How many transplantable organs are wasted each year?

Some people explicitly elect not to donate their organs. OK, fine, it’s your body.

Some people explicitly elect to do so; they’ve got a card in their wallets, and they’ve informed their friends/family. If they die in the correct way, then that’s a win for people who are in need of organs.

In between are the people who kind of thought about it, and are generally in favor of it, but never took any concrete actions to ensure it happens. Of this group, some die in a way that makes organ donation physically possible; of that very small “donation-possible” group, some have family members who can be contacted in time AND choose to allow organ donation, and the rest can’t be donated because explicit permission could not be obtained

Question: overall, how many viable donor organs are wasted each year that could instead be used if we switched to an “opt-out” permission system instead of the current “opt-in” system?

Rather than an “opt out” system, a better system would be one where you could sell your organs voluntarily. A whole lot of people would be happy to trade their redundant kidney for a few grand in cash. And a lot of people with no kidneys would be happy to fork over the few grand. Win-win! Unfortunately, this is illegal.

In a simple sense, this would work. But there are WAY too many avenues of abuse for something like that. You want a used car salesman talking you out of a kidney?

Really sorry to post this link in another language, but it was one I knew existed. It’s a map of (a bit of) Europe, showing the differences between countries and which countries are opt-in and which are opt-out.

Green countries are opt-out, pink countries are opt-in.
In the yellow circles, we see number of donors (as it actually panned out) per million inhabitants.

The numbers in the pink opt-in countries are quite a bit lower than in the green opt-out countries. Quickly adding them up to get an average I get about 21 donors per million for opt-out countries, and 13.7 for opt-in countries. (I didn’t count the one that says 6, it looks like it might be Luxembourg and I doubt it’s representative - maybe they have very few car crashes or something?)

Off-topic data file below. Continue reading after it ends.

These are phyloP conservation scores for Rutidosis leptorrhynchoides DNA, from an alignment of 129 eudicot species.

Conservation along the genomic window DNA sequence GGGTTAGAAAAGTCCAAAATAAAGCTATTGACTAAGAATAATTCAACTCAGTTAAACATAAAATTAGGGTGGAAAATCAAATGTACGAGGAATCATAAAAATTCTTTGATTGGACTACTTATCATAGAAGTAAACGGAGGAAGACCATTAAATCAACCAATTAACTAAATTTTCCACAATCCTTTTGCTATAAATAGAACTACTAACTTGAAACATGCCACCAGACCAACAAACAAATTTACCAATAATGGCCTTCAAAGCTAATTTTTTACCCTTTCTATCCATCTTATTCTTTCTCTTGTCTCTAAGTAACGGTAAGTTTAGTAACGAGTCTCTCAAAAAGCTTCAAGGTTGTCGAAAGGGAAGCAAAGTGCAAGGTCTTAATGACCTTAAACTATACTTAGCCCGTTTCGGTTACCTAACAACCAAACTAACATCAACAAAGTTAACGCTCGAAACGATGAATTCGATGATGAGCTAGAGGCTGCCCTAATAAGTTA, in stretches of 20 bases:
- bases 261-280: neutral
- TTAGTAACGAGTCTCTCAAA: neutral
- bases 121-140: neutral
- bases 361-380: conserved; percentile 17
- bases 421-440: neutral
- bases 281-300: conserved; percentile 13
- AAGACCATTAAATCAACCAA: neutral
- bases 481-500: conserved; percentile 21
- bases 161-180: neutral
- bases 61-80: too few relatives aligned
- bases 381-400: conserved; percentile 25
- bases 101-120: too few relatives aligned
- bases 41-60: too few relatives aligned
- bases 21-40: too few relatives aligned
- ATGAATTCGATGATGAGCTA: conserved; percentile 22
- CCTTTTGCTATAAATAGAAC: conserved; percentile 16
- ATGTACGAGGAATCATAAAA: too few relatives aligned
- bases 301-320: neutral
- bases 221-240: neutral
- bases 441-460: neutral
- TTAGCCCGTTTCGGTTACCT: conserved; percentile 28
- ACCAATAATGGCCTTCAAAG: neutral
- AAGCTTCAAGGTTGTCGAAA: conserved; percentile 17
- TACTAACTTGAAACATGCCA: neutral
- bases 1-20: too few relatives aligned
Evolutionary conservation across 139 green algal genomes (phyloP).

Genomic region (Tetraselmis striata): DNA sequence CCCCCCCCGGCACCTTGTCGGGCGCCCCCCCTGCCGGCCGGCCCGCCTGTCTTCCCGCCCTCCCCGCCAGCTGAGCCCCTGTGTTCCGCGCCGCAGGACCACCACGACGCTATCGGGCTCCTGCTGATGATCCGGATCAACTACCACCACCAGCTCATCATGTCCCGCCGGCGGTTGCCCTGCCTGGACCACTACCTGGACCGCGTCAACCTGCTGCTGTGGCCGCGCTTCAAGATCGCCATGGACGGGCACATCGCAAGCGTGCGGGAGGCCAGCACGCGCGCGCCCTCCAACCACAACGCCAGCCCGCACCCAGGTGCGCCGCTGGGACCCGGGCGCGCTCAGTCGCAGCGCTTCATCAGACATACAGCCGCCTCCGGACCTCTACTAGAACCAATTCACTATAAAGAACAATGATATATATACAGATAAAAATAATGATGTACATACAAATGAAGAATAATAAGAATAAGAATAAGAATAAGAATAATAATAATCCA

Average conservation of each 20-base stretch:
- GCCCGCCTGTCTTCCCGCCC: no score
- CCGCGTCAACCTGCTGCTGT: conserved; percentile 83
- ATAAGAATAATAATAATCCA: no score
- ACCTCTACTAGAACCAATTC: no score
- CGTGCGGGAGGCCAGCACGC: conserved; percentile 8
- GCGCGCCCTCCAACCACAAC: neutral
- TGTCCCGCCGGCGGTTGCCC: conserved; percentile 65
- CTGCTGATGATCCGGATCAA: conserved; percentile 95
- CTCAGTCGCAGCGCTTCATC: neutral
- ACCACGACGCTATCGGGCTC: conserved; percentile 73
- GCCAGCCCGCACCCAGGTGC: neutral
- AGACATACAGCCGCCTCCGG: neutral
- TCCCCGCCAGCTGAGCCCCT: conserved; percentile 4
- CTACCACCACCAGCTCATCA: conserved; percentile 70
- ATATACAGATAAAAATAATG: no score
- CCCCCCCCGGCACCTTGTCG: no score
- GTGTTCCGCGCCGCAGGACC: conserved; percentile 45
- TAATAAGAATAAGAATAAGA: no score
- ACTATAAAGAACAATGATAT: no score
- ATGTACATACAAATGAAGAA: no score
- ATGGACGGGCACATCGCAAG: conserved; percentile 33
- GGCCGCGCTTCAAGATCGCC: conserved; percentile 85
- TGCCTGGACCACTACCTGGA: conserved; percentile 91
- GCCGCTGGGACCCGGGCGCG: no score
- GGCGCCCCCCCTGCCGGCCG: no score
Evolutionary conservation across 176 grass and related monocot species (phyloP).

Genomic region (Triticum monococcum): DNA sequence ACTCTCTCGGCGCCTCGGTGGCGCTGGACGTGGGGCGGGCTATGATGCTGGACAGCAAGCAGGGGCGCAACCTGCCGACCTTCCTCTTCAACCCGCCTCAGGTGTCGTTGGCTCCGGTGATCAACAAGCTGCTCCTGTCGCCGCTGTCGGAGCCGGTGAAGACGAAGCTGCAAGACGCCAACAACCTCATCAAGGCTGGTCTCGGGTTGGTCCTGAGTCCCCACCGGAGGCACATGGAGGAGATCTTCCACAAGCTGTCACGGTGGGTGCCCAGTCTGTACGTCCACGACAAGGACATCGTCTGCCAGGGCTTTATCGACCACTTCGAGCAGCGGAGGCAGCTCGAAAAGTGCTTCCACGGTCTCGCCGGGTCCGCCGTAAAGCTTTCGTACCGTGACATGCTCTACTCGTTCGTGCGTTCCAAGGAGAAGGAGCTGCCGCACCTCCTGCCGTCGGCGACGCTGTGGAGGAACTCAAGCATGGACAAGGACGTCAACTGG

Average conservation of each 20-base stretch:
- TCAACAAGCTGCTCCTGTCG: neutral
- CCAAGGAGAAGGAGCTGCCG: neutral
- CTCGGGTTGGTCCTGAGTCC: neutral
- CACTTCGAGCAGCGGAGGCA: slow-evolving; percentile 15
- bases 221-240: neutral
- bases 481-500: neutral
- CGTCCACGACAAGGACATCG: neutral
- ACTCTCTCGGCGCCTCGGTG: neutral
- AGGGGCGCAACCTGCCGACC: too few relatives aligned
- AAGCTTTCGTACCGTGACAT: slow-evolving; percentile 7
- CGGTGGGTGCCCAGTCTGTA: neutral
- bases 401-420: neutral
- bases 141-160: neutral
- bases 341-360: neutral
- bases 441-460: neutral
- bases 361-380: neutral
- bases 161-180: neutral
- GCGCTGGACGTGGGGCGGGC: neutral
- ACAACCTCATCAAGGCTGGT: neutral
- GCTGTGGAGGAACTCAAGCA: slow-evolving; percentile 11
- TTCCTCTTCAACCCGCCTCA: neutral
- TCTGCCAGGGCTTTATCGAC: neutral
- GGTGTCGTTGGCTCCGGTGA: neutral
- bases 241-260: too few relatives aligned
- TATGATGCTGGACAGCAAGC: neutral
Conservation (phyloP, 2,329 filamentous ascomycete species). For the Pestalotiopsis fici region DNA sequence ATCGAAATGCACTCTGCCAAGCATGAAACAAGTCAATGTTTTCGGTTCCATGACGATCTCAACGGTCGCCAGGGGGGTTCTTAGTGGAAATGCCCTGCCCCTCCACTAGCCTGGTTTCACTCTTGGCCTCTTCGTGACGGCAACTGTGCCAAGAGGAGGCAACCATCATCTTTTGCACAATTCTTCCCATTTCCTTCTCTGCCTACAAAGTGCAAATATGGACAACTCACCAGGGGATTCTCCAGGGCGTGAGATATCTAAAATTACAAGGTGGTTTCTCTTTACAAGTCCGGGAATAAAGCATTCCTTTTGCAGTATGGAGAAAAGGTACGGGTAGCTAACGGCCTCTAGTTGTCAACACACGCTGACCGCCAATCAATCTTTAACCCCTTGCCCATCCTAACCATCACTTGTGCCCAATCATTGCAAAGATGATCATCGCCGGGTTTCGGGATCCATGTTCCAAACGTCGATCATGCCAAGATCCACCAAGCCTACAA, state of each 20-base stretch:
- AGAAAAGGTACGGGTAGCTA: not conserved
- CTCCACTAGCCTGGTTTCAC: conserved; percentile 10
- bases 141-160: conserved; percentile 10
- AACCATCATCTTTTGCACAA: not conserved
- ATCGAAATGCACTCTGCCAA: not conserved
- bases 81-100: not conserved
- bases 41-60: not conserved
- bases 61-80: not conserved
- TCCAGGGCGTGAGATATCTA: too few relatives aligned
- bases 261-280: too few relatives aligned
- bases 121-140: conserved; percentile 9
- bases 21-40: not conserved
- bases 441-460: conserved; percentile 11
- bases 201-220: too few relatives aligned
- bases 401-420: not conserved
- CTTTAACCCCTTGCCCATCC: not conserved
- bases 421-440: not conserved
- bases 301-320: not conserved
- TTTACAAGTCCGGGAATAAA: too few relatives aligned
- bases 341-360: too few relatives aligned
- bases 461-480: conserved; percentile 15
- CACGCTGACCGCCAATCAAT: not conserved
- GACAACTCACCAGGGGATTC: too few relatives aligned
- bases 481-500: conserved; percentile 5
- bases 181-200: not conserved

Why should it be treated as the default position that a person’s organs are public property that can be harvested upon death unless they specifically ask you not to do so?

Because that would result in more organs available for transplant and therefore more lives saved while still respecting the wishes of those who don’t want to donate.

Even where people opt in, the relative often override their wishes.

Not worth it. No person’s organs should be harvested without their explicit consent no matter how many lives it would save.

You’re wrong. Lives are more important than the wishes of the dead.

One’s body is the single most intimate and personal object one can ever own, and that doesn’t stop being the case just because they’re dying. Nobody has the right to anyone else’s organs if they haven’t explicitly consented to it.

Not really something we can debate. It’s a question of values.

Dead people cannot own property. They can direct the use of property they used to own through wills, but in the absence of a clear declaration of will, the state provides defaults. This can and should apply to organs as much as to other types of property. We don’t insist that people are buried with their cash and cars if they don’t explicitly will them to others.

NM. (This is turning into GD, and I don’t think I want to help do that.)

Thanks for the stats. So the opt-in/opt-out delta for Europe is about 7 donors per million. In the US, that would extrapolate out to about 2254 donors nationwide per year. I knew a lot of organs and tissues could be transplanted, but the list is longer than I imagined. Assuming all of a donor’s organs tissues are viable for transplantation, and assuming demand is in excess of the potential supply, it seems a single donor could save half a dozen lives (so, 13,000+ lives per year in the US) and improve quality of life for far more than that.

Other cultures have taken different positions on this (pharaohs buried with treasure, Chinese emperors, etc.). Grave robbing used to be a significant crime in Europe, which is only possible if there’s things in a grave worth stealing (besides the bodies themselves, I mean). I’d say “dead people can’t own property” is not a definitive factor.

You’re defining people as property.

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This thread has taken a definite left turn into GD territory. Hopefully the factual part of this has been answered to the OP’s satisfaction. Any further factual information is of course still welcome.

Moving thread from GQ to GD.

But the problem is when is a person dead? We have a few cases were a “dead” person woke up while being prepared for organ donation.

In at least one state they can start preparing you before you’re declared dead or before they get permission to take the organs. At at least one hospital they infuse potential donors with a cocktail of organ-preserving drugs even before these patients dies.

Given that doctors are human, and humans make mistakes, and we have proof that they have made mistakes and declared people dead who were very much alive, the odds are doctors have killed someone for their organs.

It could have happened. But that’s a tiny worry, and certainly the fact that you didnt opt out wont make much of a difference.

We got way too many folks committing suicide as it is. This idea would push a lot more over the edge.